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India's Innovation System: Exploring the Strengths

[Background] [Research Focus] [Proposed Methodology] [Objectives] [Summary]

A project of:

Project Members at TIM/TUHH:

Together with Dr. Dieter Ernst, Senior Fellow at East-West Center

Start: January 2007

Proposed duration: One year

Project status: Completed (Jan. 2008)

[Download project report as PDF, approx. 600 KB]

The project report has been published by the Honolulu-based East-West Center as a Working Paper in its Economic Series (No. 96, August 2008):

[Download EWC Working Paper as PDF, approx. 590 KB]

Project leader: Rajnish Tiwari



The reasons for, and potential advantages of, offshore R&D have been established, see for instance 'Globalization of R&D'. Many Fortune 500 firms have established R&D centers abroad. More recently the emerging markets of India and China have attracted substantial foreign direct investment (FDI) in R&D sector.

India alone has reportedly attracted over 200 of the Fortune 500 firms, including such renowned names as Microsoft, General Electric, DaimlerChrysler, SAP and Siemens, to conduct a part of their R&D activities there and is reputed to even enjoy a considerable advantage vis-à-vis China in this field. Many countries, including Germany, UK and USA, have signed government-level cooperation agreements with India in the field of R&D.

Research Focus

The emergence of India as a leading R&D hub is remarkable as India is generally thought to suffer from disadvantages caused by poor infrastructural facilities, red tape and corruption. This fact therefore throws up two interesting research issues:

  1. Which are the factors, whose endowment is crucial or at least beneficial for an innovation location (including for R&D purposes)?
  2. And is the impact of these factors of universal nature or does it vary for particular in-dustries? If yes, which factors are of crucial importance for which industries? (Focus on ceratin key-industries).

The above mentioned research issues are sought to be examined in the specific context of India to comprehend the Indian innovation system by:

  1. Understanding its inherent strengths and weaknesses
  2. Working out a resource upgrade plan, if desirable/feasible

These steps are crucial to fully exploit the chances presented by India and to integrate her in a global innovation system. The proposed research project seeks to do so by applying a conceptual framework introduced by Dieter Ernst. Hereby it proposes to identify the “Pull”, “Policy” and “Push” factors in an India-specific context for selected industries, in which India is reputed to enjoy significant capabilities (e.g. Information and Communication Technologies, Automotives and Automotive Components Sector, Pharmaceutics and Biotechnology, Space Sciences and Logistics etc.).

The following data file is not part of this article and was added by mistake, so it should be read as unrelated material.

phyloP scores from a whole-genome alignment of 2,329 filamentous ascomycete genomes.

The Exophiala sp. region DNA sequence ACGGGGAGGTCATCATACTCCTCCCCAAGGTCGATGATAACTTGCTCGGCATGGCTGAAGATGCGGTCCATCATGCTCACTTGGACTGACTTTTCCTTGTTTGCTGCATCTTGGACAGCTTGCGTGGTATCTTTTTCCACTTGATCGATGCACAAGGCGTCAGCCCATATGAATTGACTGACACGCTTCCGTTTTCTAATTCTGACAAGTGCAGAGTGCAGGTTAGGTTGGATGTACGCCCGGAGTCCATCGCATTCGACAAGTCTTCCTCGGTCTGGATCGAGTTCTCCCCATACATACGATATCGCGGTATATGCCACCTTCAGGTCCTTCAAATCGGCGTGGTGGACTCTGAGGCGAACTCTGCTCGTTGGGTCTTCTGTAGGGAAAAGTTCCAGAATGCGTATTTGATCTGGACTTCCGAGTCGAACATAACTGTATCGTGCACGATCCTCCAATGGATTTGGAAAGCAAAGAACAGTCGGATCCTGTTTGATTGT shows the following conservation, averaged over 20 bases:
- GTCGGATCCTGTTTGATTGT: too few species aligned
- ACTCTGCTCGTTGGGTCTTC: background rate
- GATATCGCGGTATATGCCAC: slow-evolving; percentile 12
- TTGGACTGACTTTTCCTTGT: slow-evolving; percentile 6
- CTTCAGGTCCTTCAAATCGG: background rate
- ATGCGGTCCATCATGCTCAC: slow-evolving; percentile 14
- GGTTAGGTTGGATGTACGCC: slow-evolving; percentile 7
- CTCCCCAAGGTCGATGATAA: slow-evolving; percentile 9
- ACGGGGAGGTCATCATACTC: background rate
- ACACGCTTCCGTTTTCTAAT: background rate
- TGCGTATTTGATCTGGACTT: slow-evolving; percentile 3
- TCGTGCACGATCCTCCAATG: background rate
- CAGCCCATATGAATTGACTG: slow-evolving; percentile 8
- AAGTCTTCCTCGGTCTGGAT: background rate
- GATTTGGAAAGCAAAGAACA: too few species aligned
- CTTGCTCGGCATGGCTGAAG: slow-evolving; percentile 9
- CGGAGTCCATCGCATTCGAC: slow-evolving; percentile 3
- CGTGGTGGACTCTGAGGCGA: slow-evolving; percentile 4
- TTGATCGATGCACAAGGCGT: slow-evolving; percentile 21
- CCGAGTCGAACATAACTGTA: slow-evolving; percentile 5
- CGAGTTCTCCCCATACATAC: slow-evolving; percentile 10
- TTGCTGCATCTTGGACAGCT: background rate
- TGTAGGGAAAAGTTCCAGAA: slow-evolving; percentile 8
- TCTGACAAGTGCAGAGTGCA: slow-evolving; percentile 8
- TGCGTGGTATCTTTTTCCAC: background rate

In a third step, we intend to integrate the “Technological Units” model proposed by Reddy (see: Reddy, P., 2000: The Globalization of Corporate R&D: Implications for Innovation Capability in Developing Host Countries), if found appropriate. This could help in identifying and assigning suitable roles (regional, global or corporate level technological units) to Indian subsidiaries within the global innovation network.

Proposed Methodology

As an initial step, it is proposed to conduct 1-3 case-studies of firms either already active or proposing to get active in India for relocating parts of their innovation activities. The case studies are to be conducted for each industry sector concerned. Following means are proposed to be applied:

  1. Identificaion of suitable candidates (via: literature review, industry contacts)
  2. Preliminary information (desk research)
  3. Interviews at the headquarters to ascertain motivation factors / induce cooperation
  4. On-site interviews in India
  5. Interviews at the headquarters to a to validate the data, if thought appropriate

Results of the case-studies shall be utilized to deduce sector-specific hypotheses on India ’s innovation system and the possibilities of its integration in a global innovation network. These hypotheses shall be put to test in an (industry-specific) empirical survey.


The objective of this research is to contribute to decision-making in firms, whether and under which conditions it may be recommendable to :

  1. indulge in offshore R&D activities,
  2. choose suitable industry-specific locations
  3. optimize exploitation of the opportunities while minimizing risks

A main advantage of this research work would be that the innovation drivers, when identified, would possess a great practical relevance for the industries in question.

Summarized Draft of Project Proposal

  1. Why India (Market size, resources, increasing role etc.)
  2. Factors / elements of Indian innovation system
    1. “Push”, “Pull” and “Policy” factors
    2. Innovation drivers (specific to industry sectors)
  3. Case studies phase (1 – 3 case studies to exemplify findings)
  4. Deduce hypotheses
  5. Empirical survey
  6. Working out industry specific recommendations

[ For further enquiries, please contact Rajnish Tiwari ]

[Download report as EWC Working Paper as PDF, approx. 590 KB]